One of the best things about traveling around the world (or any portion of it) is that the world becomes a much smaller place. I made friends last year who I had visited in New Zealand, Australia, and now Holland – and I was on my way up to Sweden to see three boys who I had joined for a month of their four-month drive from Sweden to South Africa for the soccer World Cup. When we parted, Rian promised to try to meet me in Malawi before I leave next year – a promise I took seriously, as she was soon to be off to Peru for a three month medical internship in a small rural hospital, investigating her interest in tropical medicine (we had met the first time shortly after another internship she undertook in Tanzania) – we both considered these parts of the world to be accessible, and not so far away after all.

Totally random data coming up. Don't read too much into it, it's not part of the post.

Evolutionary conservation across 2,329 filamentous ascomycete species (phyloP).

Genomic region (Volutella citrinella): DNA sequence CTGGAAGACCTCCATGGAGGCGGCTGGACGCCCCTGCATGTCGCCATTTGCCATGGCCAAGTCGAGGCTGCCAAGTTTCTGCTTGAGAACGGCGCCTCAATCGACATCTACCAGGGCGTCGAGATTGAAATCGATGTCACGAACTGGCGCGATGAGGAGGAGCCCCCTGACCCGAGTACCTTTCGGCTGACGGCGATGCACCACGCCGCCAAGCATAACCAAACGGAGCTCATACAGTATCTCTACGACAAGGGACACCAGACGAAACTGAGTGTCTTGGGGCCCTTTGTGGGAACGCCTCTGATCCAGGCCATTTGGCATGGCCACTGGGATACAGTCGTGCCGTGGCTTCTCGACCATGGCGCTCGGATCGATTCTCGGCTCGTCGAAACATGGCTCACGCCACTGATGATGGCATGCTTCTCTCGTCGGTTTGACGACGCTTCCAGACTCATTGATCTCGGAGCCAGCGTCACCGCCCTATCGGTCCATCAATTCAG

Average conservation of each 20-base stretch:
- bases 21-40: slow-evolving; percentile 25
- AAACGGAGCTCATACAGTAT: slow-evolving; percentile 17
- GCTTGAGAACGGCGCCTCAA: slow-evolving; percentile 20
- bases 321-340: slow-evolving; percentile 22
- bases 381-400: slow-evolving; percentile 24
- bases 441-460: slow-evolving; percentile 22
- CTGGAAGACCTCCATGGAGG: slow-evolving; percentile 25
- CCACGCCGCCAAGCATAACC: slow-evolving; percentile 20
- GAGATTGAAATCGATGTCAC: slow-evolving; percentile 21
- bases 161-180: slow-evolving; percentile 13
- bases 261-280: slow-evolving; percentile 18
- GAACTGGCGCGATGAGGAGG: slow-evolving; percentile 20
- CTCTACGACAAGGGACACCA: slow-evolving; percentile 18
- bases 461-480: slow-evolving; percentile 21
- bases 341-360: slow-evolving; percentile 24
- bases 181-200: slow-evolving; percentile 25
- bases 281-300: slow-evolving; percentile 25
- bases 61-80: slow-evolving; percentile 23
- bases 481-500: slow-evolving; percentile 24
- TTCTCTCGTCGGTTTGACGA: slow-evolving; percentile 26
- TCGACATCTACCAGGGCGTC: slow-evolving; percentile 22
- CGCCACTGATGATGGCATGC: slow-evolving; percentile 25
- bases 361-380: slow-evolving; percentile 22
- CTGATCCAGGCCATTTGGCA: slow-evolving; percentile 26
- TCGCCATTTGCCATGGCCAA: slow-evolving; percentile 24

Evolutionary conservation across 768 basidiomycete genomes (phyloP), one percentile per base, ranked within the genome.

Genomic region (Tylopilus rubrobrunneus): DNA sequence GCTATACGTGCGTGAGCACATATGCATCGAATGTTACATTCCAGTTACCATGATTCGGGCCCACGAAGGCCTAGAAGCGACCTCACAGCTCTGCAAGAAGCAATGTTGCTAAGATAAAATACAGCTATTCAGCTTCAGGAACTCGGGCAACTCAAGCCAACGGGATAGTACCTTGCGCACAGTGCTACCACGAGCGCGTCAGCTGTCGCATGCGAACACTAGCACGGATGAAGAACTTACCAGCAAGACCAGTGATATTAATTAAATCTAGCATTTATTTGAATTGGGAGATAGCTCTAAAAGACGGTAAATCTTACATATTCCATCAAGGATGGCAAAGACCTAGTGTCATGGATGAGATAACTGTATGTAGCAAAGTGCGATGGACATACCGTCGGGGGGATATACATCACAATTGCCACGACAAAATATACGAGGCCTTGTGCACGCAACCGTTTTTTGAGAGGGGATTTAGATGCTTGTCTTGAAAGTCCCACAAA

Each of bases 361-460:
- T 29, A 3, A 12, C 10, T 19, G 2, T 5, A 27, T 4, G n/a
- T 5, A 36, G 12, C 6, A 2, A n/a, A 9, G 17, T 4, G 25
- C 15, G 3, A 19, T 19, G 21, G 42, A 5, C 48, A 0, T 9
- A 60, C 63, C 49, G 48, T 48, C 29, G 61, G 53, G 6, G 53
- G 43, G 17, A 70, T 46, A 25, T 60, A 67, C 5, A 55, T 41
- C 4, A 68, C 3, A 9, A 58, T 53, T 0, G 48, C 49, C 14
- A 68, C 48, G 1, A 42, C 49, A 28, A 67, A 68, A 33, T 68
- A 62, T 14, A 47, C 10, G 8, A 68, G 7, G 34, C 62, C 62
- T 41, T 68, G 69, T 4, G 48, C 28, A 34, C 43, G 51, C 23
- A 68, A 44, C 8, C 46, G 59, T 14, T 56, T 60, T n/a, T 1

Upon meeting them, all of her friends told me in no uncertain terms that, if I were ever to return to Holland, I must stay with them if Rian was out of town. And I knew that I could go to areas of the world that I had yet to explore– South America, Russia, Spain, Mongolia to name a few locations on the top of my list – and rely on my vast network of traveling contacts, and their own networks, to meet friends in almost any city all over the world. The farthest corners of the world were no longer so far away – the unknown, suddenly less frightening, less foreign.  And so I recommend to anyone with dreams of exploration to take a backpack in hand, buy a plane, bus, train, or boat ticket, and head off without fear of distance, loneliness, the unknown. Because, it’s a small world, after all.

 

Jess Scott is a foreign correspondent for Pink Pangea. Tune in over the next few months as she writes from Sweden, Estonia, and Malawi, where she’ll live for 9 months. Wanna know more? Check out jpscott.blogspot.com.